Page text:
The program offers something for everybody: From the universe-fascinated who want to observe and soak up astronomical knowledge to the bright light and musically discerning who are there just for the mind-blowing beauty alone. 

Since its founding in 1904 by astronomer and visionary George Ellery Hale, Mount Wilson Observatory has played host to some of the most important discoveries in modern astronomy. Located on Mount Wilson, a 5710-foot (1740-meter) peak in the San Gabriel Mountains of the Angeles National Forest, Mount Wilson Observatory (MWO) features the Snow Solar Telescope (largest in the world from 1905-1908 and the mountain’s first installation), a 60-inch telescope (the world’s largest operational telescope from 1908-1917), and the 100-inch Hooker telescope (which featured the world’s largest aperture from 1917-1949). Mount Wilson Institute has independently operated and maintained the Mount Wilson Observatory since 1989 under a long-term agreement with the Carnegie Institution of Washington.

The observatory offers a series of tours throughout the season for the scientific tourist in you. For the mechanically inclined, you can take an engineering tour of the huge telescopes and understand how they have enabled historic discoveries. For the stargazers, there are public and private tours to actually use the telescopes and peep in on our nearest planetary and constellation neighbors. For the gazers who want to keep things even closer to home, take a look right into our own Sun with the Lunt Telescope.

There is no better way to observe the universe than to do it wrapped in gorgeous music. The observatory steps up and takes advantage of the dome’s sensational acoustics by presenting Sunday Afternoon Concerts in the Dome. Top jazz, violinist, brass talents and more will perform in events at 3:00pm and 5:00pm May 22- October 21. The season aesthetics are capped off with [email protected] Observatory in the later summer months which explores sound art in the dome, plein-air painting and sculpting.

It would be a shame to visit the observatory for its visual and auditory sensual offerings alone, however. For those who want to deepen their mind, the season also offers an incredible roster for the astronomy intellect. Lectures from the top experts include discoveries of the deep space mission, women scientists at the observatory, the work of George Ellery Hale, and more.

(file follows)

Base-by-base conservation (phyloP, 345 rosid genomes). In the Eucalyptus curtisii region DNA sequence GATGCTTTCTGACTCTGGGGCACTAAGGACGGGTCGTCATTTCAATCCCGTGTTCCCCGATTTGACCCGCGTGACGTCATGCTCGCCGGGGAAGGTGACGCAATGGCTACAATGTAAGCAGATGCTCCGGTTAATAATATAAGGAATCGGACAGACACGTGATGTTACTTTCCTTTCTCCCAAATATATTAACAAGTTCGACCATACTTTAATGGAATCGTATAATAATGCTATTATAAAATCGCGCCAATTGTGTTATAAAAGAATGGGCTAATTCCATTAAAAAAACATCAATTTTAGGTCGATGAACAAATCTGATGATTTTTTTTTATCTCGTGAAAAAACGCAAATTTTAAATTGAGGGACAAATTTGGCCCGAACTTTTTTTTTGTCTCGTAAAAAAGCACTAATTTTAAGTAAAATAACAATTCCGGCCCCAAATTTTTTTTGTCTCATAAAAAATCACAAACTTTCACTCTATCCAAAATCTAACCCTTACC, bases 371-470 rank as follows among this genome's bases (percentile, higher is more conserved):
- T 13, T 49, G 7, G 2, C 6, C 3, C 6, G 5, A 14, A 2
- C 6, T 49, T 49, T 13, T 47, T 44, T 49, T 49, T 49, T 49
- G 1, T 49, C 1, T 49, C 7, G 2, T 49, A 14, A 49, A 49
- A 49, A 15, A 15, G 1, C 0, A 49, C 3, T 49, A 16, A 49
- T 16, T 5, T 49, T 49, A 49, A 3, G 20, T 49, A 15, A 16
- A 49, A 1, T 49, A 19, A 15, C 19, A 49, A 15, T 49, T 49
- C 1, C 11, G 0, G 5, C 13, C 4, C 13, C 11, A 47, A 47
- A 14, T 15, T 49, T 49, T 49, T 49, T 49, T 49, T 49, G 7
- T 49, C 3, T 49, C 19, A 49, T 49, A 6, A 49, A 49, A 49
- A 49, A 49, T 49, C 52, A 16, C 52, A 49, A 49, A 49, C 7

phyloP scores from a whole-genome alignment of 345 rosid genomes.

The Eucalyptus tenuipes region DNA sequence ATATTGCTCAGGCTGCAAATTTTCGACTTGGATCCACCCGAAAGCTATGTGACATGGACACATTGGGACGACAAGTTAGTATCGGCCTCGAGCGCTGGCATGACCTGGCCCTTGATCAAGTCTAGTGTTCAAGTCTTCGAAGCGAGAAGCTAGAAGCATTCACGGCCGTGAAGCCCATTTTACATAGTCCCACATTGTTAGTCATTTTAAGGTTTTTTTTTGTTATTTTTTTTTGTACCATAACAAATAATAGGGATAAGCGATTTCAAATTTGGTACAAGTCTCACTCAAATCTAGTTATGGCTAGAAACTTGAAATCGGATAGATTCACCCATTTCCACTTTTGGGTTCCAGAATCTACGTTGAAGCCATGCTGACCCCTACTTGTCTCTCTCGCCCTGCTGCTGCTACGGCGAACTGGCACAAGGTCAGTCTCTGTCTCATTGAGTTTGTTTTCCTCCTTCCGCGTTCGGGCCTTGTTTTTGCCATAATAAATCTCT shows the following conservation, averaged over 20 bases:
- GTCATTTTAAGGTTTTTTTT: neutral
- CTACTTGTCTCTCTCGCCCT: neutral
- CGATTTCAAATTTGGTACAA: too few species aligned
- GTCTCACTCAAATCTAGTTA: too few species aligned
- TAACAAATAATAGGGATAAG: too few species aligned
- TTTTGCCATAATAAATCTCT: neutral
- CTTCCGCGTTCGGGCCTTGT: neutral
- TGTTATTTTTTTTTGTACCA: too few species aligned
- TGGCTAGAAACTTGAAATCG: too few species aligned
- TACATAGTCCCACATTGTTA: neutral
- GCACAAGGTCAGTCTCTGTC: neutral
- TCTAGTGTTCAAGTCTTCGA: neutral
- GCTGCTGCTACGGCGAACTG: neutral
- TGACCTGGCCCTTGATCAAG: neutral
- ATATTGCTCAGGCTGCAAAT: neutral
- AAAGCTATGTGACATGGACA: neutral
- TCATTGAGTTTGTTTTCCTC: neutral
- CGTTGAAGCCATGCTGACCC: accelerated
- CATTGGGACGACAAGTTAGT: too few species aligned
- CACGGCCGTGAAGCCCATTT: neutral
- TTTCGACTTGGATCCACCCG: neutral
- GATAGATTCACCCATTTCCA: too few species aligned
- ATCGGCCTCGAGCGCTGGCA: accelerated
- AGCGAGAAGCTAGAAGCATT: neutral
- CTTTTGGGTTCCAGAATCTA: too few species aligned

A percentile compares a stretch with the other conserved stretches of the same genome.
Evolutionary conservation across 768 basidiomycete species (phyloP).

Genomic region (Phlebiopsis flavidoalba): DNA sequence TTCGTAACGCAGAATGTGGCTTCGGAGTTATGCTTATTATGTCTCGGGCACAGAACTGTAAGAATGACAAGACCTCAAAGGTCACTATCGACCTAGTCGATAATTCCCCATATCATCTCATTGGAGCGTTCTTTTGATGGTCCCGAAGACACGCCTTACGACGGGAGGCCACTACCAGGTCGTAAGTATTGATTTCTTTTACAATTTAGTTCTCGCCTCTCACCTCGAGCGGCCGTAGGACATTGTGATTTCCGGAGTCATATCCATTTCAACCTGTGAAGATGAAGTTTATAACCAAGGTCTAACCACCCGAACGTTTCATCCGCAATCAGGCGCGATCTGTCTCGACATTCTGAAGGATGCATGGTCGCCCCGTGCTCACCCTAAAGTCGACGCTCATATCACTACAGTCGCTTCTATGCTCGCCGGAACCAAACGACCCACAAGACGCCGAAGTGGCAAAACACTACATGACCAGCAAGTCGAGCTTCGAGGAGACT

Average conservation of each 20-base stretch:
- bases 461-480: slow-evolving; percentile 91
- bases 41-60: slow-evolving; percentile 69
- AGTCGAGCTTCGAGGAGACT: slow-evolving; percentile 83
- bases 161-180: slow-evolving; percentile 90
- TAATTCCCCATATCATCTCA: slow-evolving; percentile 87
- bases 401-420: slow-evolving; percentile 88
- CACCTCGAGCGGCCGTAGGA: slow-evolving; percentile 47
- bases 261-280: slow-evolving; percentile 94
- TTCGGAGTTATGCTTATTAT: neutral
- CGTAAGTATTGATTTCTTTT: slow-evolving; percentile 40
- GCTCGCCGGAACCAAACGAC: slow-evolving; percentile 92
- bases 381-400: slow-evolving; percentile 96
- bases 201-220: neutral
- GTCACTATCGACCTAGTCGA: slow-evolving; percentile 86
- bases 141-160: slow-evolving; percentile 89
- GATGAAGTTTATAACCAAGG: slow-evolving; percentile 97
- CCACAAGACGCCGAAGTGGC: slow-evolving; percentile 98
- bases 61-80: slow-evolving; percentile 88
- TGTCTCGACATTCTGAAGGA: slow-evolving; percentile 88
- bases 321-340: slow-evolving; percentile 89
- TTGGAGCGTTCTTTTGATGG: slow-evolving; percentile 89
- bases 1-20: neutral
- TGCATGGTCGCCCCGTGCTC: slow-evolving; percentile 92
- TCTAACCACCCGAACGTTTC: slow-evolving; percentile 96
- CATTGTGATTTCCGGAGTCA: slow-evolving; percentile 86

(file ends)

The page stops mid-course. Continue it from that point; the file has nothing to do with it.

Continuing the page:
The gates to Mount Wilson’s acreage opens at 10:00am every day and close at 5:30. Visitors can hike the grounds, gaze at the telescope domes that dot the landscape, and browse through the Historic Museum in the Lecture Hall.  Members from the Los Angeles Astronomical Society will gather around the grounds during each of the events during the season and set up specialty telescopes for a view of various night sky objects while attendees await their turn to look through the grand telescopes in the domes.

Los Angeles prides itself as home of the stars. Don’t limit yourself to the mere mortal stars of Hollywood, when the universe is opening its doors to experience stellar wonders that will really blow your heart and your mind. We hope to see you at the observatory to experience magnificence together.

For more information:  


Engineering Tours:

Public Ticket Nights:

Private Telescope Reservations:

Solar Viewing:


Mt. Wilson Observatory: 

MWO Facebook: 

MWO Twitter: MWO Instagram:

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Padilla joins women’s march rally in LA to advocate for abortion rights

“We’re coming together this weekend with a powerful message to those who wish to control our bodies & our futures”



Graphic via Planned Parenthood

LOS ANGELESU.S. Senator Alex Padilla (D-Calif.), a member of the Senate Judiciary Committee, will join the Women’s March Foundation along with local and national leaders for a National Day of Action, the ‘Bans Off Our Bodies’ Reproductive Rights Rally. Padilla will deliver remarks on the importance of defending access to safe, legal abortion at the federal level.

Senator Padilla joins leaders in Los Angeles for this day of action following a leaked draft Supreme Court decision that would overturn Roe v. Wade and roll back abortion access protections for millions of women across the country.

U.S. Senator Alex Padilla (D-Calif. (Screenshot C-SPAN2)

Earlier this week, Padilla voted in support of the Women’s Health Protection Act (WHPA), legislation that would codify the right to an abortion into federal law, and spoke on the Senate floor urging his colleagues to pass the bill. 

The “Bans Off Our Bodies” daylong event is organized by groups including Women’s March, Planned Parenthood Action Fund, UltraViolet, MoveOn, the American Civil Liberties Union and the National Abortion Rights Action League.

“We’re coming together this weekend with a powerful message to those who wish to control our bodies and our futures: Keep your bans off our bodies,” said Planned Parenthood national organizing director Brianna Twofoot.

WHEN:TOMORROW, Saturday, May 14 at 10:00am PT
WHO:Women’s March Foundation
WHERE:Los Angeles City Hall, 200 N Spring St., Los Angeles, CA 90012